EA are in addition to all other EAs currently in effect for your
APPLICABILITY: THIS EA APPLIES TO FOREIGN AIR
CARRIERS THAT CARRY OUT A SECURITY PROGRAM REGULATED UNDER TITLE 49 CODE
OF FEDERAL REGULATIONS (CFR) PART 1546.
ACTIONS REQUIRED: If you conduct scheduled
and/or public charter flight operations under a Full Program under 49
CFR Part 1546 departing from any foreign location to the United States
(including its territories and possessions), you must immediately
implement all measures in this EA for each such flight.
The foreign air carrier or authorized air carrier representative must
ensure all passengers are screened at the boarding gate during the
boarding process using the following procedures. These procedures are
in addition to the screening of all passengers at the screening
1.Perform thorough pat-down of all passengers
at boarding gate prior to boarding, concentrating on upper legs and
2.Physically inspect 100 percent of all passenger accessible property at
the boarding gate prior to boarding, with focus on syringes being
transported along with powders and/or liquids.
3.Ensure the liquids, aerosols, and gels restrictions are strictly
adhered to in accordance with EA 1546-06-02E.
During the boarding process, the foreign air carrier may exempt
passengers who are Heads of State or Heads of Government from the
measures outlined in Section I.A. of this EA, including the following
who are traveling with the Head of State or Head of Government:
1. Spouse and children, or
2. One other individual (chosen by the
Head of State or Head of Government)
For the purposes of Section I.B., the following definitions
Head of State: An individual serving as the chief public
representative of a monarchic or republican nation-state, federation,
commonwealth, or any other political state (for example, King, Queen,
Head of Government: The chief officer of the executive branch of a
government presiding over a cabinet (for example, Prime Minister,
Premier, President, and Monarch).
During flight, the foreign air carrier must ensure that the following
procedures are followed:
Passengers must remain in seats beginning 1 hour prior to arrival at
Passenger access to carry-on baggage is prohibited beginning 1 hour
prior to arrival at destination.
Disable aircraft-integrated passenger communications systems and
services (phone, internet access services, live television programming,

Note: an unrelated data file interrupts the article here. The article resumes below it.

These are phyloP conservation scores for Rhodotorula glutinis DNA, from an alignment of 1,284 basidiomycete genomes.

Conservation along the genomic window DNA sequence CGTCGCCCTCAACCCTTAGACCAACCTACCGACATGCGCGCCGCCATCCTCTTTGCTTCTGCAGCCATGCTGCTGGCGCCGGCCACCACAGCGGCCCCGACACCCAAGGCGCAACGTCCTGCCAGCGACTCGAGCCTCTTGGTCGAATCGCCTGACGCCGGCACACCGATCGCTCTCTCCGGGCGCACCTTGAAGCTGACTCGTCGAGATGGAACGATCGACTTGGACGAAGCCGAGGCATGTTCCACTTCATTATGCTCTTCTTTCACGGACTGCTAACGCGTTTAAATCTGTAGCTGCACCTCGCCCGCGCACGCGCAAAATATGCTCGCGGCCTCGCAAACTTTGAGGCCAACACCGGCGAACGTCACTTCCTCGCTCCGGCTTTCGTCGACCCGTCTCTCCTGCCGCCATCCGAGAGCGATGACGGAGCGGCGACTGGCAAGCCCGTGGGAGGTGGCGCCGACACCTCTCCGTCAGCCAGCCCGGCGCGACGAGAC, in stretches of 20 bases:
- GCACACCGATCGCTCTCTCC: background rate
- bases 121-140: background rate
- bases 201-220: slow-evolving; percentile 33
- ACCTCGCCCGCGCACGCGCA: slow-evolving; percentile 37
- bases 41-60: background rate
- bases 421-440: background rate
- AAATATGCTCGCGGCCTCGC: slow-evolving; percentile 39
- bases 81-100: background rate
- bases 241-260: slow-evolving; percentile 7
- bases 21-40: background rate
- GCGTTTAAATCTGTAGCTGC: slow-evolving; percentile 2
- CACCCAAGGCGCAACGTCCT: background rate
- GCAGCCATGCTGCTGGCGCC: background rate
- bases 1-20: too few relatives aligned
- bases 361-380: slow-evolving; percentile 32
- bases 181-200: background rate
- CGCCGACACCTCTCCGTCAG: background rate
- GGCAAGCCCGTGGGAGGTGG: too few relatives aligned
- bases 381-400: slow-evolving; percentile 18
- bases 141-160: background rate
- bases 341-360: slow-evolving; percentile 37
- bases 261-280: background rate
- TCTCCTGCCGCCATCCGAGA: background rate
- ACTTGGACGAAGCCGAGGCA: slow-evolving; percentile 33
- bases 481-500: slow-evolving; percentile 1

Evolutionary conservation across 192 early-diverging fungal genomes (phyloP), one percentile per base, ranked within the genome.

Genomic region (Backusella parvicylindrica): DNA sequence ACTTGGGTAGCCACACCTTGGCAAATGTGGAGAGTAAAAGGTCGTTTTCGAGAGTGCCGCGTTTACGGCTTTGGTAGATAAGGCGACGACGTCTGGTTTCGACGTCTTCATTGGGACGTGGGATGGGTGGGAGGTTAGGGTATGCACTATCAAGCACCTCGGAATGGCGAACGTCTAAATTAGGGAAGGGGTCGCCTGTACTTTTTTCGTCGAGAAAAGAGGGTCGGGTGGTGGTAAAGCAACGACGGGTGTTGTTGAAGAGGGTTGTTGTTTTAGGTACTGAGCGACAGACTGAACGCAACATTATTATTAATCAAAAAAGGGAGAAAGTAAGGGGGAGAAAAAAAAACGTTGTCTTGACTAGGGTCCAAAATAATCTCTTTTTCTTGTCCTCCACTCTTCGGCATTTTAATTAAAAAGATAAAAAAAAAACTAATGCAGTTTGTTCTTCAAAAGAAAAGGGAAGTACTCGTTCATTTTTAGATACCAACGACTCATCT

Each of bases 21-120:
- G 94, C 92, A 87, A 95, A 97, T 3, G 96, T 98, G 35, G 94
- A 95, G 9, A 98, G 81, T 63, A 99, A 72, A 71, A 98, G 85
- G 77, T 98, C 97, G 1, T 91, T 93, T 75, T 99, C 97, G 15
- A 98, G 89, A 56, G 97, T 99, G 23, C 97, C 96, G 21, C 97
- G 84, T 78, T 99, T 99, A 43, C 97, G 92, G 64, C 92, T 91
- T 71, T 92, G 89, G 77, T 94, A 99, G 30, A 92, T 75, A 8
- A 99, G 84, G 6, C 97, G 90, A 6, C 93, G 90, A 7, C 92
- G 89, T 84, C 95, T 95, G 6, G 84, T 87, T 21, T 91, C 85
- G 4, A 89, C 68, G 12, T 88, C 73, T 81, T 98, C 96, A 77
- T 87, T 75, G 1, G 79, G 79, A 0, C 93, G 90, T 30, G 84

global positioning systems) prior to boarding and during all phases of
over U.S. airspace, flight crew may not make any announcement to
passengers concerning flight path or position over cities or landmarks.
Passengers may not have any blankets, pillows, or personal belongings on
the lap beginning 1 hour prior to arrival at destination.
FOREIGN AIR CARRIER ACKNOWLEDGMENT: The foreign air carrier must
immediately provide written confirmation to its assigned IIR, indicating
receipt of this EA.
FOREIGN air carrier DISSEMINATION required: The foreign air carrier
must immediately pass the information and directives set forth in this
EA to all stations affected and provide written confirmation to its IIR,
indicating that all stations affected have acknowledged receipt of the
information and directives set forth in this EA. The foreign air
carriers must disseminate this information to senior management
personnel, ground security coordinators, and supervisory security
personnel at all affected locations. All foreign air carrier personnel
implementing this EA must be briefed by the air carrier on this EA’s
content and the restrictions governing dissemination.
No other dissemination may
be made without prior approval of the Assistant Secretary of the
Transportation Security Administration.
Unauthorized dissemination of this document or information contained
herein is prohibited by 49 CFR Part 1520.
APPROVAL OF ALTERNATIVE MEASURES: With respect to the provisions of
this EA, as stated in 49 CFR Part 1546, the foreign air carrier may
submit in writing to their IIR proposed alternative measures and the
basis for submitting the alternative measures for approval from the
Assistant Administrator for the Office of Global Strategies. The air
carrier shall immediately notify its IIR whenever any procedure in this
EA cannot be carried out by the air carrier or its agents or is not
being carried out by a government authority charged with performing
FOR TSA ACTION ONLY: The TSA shall issue this EA immediately to the
corporate security element of all affected 49 CFR Part 1546 air
FOR STATE DEPARTMENT: Retransmittal to appropriate posts is authorized.
The foreign post must refer to STATE 162917, 201826Z Sep 01, Subject:
FAA Security Directives and Information Circulars: Definitions and
Handling, for specific guidance and dissemination.
recognition of the threat to civil aviation, as described in the
information portion of this EA, I have determined that these
circumstances constitute an emergency requiring immediate action to
ensure safety in air transportation. Notice and comment procedures, in
accordance with 49 CFR 1546.105(d), would be impractical and contrary to
the safety of the traveling public.